Cross-Modulation & Non-Tunable Interference. "Cross-modulation is another type
of BCI identified by the fact that the interference is heard only when a broadcast carrier
is tuned in. Between stations the interfering signal is not heard. Cross-modulation is
the result of rectification of the strong local signal by one of the early stages in
the receiver. The output of this stage carrying the r-f or i-f signal goes up and down
with the modulation of the local signal, and so the broadcast carrier is actually modulated
by the local signal as well as by the modulation imposed upon it in the studio. Both
the broadcast modulation and the modulation of the interfering signal are heard simultaneously.
Cross-modulation of CB reception on one channel by the modulation of a powerful signal
several channels away is a very common occurrence.
"Finally we have the non-tunable type of interference. This is the kind in which the
interfering station is heard 'all over the dial.' This happens because the interference
is affecting the untuned audio stages rather than the tuned r-f and i-f stages. In fact,
this type of interference is often found where there are no tuned stages - just audio
stages such as you find in a PA amplifier, electric organ, intercom, etc. Positive swings
of the carrier appearing on the grid of the audio stage drive it into the conducting
region. Electrons attracted to the grid cannot leak off rapidly enough through the high
value of grid resistance, and their accumulation biases the tube to cut-off. This makes
a grid-leak detector out of what is supposed to be an audio amplifier, and the detected
modulation of the interfering signal is heard in the speakers. This usually takes place
in an input stage with a very high value of grid resistance, but it can happen in following
stages. Effect of volume control action on the interference will tell you if the trouble
is arising ahead or behind the control. The same sort of thing happens with solid-state
Getting Rid of It. "Okay, you've told me how the interference happens, but I'm more
interested in how I get rid of it."
"In all the cases I've mentioned, about all you can do is try to reduce the strength
of the interfering signal reaching sensitive areas of the equipment being interfered
with by means of shielding, filtering, and bypassing. You can't do much to keep the signal
off the unshielded loop antenna of the average broadcast receiver, although changing
the position of the receiver's loop antenna may help; but a lot of the signal pickup
of such a receiver is through the light lines. The reduction in received signal strength
when switching from line to battery operation in a two-way receiver demonstrates this.
For that reason, just doubling up the line cord to cut down on its pickup may help. A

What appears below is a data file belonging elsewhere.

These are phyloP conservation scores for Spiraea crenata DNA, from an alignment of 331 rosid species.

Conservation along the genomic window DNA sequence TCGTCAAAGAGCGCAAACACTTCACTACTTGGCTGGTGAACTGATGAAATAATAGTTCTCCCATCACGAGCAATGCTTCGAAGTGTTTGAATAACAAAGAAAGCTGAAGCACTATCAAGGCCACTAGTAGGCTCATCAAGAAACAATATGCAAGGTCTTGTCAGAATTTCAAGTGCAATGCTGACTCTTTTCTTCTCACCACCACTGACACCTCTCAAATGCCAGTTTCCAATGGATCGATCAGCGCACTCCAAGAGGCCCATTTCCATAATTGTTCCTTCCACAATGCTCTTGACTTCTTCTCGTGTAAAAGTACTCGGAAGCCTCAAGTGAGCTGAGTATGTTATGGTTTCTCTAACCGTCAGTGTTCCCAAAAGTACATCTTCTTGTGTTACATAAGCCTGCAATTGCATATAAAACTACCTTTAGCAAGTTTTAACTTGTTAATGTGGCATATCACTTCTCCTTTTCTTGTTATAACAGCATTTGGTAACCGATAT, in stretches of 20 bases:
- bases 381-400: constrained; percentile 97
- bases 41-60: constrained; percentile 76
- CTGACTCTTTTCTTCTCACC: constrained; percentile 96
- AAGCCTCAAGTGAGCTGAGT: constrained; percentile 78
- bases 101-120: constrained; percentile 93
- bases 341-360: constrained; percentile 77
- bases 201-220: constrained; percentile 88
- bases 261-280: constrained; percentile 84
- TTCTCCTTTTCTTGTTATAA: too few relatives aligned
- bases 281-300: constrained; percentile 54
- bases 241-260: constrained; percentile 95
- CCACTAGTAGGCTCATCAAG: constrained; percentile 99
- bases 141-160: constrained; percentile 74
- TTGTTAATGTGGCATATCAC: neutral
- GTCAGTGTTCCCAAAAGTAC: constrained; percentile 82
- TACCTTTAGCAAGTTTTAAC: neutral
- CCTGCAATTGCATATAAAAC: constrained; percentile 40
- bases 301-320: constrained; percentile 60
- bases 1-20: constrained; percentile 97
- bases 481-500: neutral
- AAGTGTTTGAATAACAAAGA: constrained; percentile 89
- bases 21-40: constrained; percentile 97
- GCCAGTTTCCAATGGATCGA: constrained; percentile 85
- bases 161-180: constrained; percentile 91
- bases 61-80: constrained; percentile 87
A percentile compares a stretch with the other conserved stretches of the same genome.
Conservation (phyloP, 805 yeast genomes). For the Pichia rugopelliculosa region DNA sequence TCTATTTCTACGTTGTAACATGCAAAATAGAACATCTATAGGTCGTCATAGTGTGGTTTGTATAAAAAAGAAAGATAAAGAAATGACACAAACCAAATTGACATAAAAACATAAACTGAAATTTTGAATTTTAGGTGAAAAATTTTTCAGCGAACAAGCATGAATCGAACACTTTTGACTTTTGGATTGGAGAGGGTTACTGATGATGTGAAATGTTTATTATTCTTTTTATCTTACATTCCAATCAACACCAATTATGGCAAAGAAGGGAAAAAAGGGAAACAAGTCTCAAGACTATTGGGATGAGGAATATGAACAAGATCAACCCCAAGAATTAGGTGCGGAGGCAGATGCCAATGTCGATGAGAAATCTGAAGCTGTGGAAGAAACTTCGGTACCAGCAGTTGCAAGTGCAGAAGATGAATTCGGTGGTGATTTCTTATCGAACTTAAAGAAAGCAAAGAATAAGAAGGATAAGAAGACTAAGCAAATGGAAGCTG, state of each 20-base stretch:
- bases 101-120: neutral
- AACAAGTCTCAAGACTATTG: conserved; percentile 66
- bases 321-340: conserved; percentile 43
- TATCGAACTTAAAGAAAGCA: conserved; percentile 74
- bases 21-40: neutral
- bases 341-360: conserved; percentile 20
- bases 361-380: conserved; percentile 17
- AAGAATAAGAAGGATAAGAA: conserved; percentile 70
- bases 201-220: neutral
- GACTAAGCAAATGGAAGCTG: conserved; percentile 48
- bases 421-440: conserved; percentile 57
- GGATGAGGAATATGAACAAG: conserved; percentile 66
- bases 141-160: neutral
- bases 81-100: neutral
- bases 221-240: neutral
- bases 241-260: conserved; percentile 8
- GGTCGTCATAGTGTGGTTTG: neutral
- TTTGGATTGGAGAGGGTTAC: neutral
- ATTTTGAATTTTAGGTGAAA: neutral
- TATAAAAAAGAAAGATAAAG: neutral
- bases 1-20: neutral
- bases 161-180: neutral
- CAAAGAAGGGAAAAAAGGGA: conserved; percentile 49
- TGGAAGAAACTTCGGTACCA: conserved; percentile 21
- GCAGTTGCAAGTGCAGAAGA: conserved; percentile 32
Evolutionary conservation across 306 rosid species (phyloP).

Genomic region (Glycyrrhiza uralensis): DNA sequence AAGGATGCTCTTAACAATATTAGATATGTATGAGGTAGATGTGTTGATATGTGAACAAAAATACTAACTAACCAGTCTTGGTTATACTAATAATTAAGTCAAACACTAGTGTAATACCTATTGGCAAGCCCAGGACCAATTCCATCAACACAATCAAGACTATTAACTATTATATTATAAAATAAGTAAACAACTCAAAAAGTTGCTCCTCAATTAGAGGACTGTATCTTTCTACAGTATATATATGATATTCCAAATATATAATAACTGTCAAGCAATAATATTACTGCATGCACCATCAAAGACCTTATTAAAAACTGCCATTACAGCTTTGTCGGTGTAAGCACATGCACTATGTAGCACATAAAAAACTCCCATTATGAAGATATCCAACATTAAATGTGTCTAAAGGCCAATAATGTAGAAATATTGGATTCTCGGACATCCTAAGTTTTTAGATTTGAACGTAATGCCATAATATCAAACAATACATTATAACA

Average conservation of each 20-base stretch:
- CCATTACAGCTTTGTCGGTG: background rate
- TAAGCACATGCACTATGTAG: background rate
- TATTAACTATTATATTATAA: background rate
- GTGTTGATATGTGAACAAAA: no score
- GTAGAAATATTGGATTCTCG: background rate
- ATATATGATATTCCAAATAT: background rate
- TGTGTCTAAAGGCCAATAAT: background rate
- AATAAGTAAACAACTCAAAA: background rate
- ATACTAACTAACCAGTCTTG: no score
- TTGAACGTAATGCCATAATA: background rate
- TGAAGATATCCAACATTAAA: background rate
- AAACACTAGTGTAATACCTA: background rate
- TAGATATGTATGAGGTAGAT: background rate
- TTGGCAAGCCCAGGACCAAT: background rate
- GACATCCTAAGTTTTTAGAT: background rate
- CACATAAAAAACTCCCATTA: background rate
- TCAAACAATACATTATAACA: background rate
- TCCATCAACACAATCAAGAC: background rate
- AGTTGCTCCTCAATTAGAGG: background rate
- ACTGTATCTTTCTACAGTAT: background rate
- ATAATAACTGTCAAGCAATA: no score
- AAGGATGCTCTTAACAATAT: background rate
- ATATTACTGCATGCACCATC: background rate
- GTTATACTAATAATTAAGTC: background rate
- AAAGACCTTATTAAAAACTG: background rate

properly installed line filter will probably be more effective, especially if it is installed
inside the set.
"If such measures do not clear up the trouble, modification of the circuit may be
necessary. This is especially true with 'non-tunable interference to a receiver or interference
with an audio amplifier. Incidentally this type of interference usually comes from a
transmitter operating above 20 MHz, where a line cord may easily be a resonant quarter-
or half-wavelength long, and so poke a lot of unwanted signal into the equipment."
"What circuit modifications are you talking about?"
"In vacuum-tube equipment grid leads can be shortened and shielded. A high value of
grid resistor in an audio stage can be reduced to 2-3 megohms, and the grid may be bypassed
with a 250-pF capacitor. Alternately a 75,000-ohm resistor may be connected between the
grid and all other grid connections. This resistor, together with the grid capacitance,
forms a high-frequency r-f filter. Solid-state equipment can also be treated in the same
"You said you had some ideas that may help me with this funeral home job, didn't you?"
"Yes. They tell me the interference only started a week ago after we had that freak
thunderstorm. Lightning blew a fuse in the amplifier and apparently did no other damage,
but the interference from the CB transmitter next door showed up right after that. I
have a hunch that lightning may have blown one or both of the 0.001-μF capacitors
from each side of the line to ground. If so, this permits the r-f to follow the line
cord into the amplifier. Check these first. If they are OK, try bypassing the leads to
the speakers with 0.001-μF capacitors to the chassis. Make sure top and bottom shields
of the amplifier are in place and are making good connections. If such shields are not
furnished with the amplifier or have been misplaced, we may have to make some. Only after
you have done all these things should you start modifying the circuit. Hey, what's wrong?
You don't seem very keen about this job. Don't you understand what I've been telling
"I understand all right. Don't forget I was a ham before I became a service technician.
It's just where is the amplifier? The fronts of those places give me the willies, and
I don't like to think about what I might run into behind the scenes."
"So that's it! Well, relax. The people at the funeral home particularly wanted you
to come today because they have no 'customers' in the house and the CB operator will
be available for testing. Okay?"
"Okay" Barney said, a sheepish grin creasing his freckled face as he slid off the
bench and started putting on his jacket. "But suppose we continue this conversation one
of these days and talk about television interference, or TVI. Of course I probably know
most of what you can tell me, but it won't hurt to talk about it a little."
"Of course," Mac said, concealing a grin.
"A little brushing up never hurts anybody. We'll do it at the first opportunity."
Posted January 10, 2019
Mac's Radio Service Shop Episodes on RF Cafe
This series of instructive stories was the brainchild of none other than John T.
Frye, creator of the Carl and Jerry series that ran in
Popular Electronics for many years. "Mac's Radio Service Shop" began life
in April 1948 in Radio News
magazine (which later became Radio & Television News, then
World), and changed its name to simply "Mac's Service Shop" until the final
episode was published in a 1977
Popular Electronics magazine. "Mac" is electronics repair shop owner Mac
McGregor, and Barney Jameson his his eager, if not somewhat naive, technician assistant.
"Lessons" are taught in story format with dialogs between Mac and Barney.